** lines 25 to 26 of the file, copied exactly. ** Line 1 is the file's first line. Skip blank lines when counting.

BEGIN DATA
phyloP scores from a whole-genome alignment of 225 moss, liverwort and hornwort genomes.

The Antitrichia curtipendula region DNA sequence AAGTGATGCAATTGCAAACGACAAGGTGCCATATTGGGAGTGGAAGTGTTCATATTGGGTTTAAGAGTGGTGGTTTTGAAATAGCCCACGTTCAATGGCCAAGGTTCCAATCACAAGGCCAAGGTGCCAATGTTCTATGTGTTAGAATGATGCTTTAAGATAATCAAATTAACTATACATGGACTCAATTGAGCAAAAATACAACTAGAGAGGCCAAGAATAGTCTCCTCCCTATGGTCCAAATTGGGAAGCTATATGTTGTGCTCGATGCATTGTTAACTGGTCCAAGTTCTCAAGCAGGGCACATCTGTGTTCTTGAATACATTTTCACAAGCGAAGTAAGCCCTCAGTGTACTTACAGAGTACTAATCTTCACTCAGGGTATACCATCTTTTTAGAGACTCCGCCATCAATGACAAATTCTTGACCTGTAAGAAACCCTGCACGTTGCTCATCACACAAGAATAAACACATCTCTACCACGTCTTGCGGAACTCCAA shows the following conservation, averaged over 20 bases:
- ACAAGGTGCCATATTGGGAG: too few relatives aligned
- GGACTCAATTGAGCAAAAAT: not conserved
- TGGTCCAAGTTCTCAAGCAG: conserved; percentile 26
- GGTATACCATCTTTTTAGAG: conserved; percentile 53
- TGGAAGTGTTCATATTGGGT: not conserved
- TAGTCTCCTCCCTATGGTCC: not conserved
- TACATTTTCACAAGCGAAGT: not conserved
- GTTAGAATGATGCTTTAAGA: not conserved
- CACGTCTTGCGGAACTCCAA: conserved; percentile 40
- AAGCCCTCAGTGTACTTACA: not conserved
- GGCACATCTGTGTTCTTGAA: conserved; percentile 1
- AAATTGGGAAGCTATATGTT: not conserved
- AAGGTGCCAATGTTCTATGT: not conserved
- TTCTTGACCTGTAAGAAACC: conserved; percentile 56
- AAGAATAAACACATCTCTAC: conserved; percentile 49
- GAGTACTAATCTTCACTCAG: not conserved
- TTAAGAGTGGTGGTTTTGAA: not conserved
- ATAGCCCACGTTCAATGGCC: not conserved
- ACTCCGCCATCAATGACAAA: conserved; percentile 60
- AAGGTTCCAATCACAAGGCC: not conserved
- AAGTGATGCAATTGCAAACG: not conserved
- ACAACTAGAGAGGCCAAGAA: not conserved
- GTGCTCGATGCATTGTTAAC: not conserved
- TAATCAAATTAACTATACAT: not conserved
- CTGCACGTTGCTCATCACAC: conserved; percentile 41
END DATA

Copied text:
- GTGCTCGATGCATTGTTAAC: not conserved
- TAATCAAATTAACTATACAT: not conserved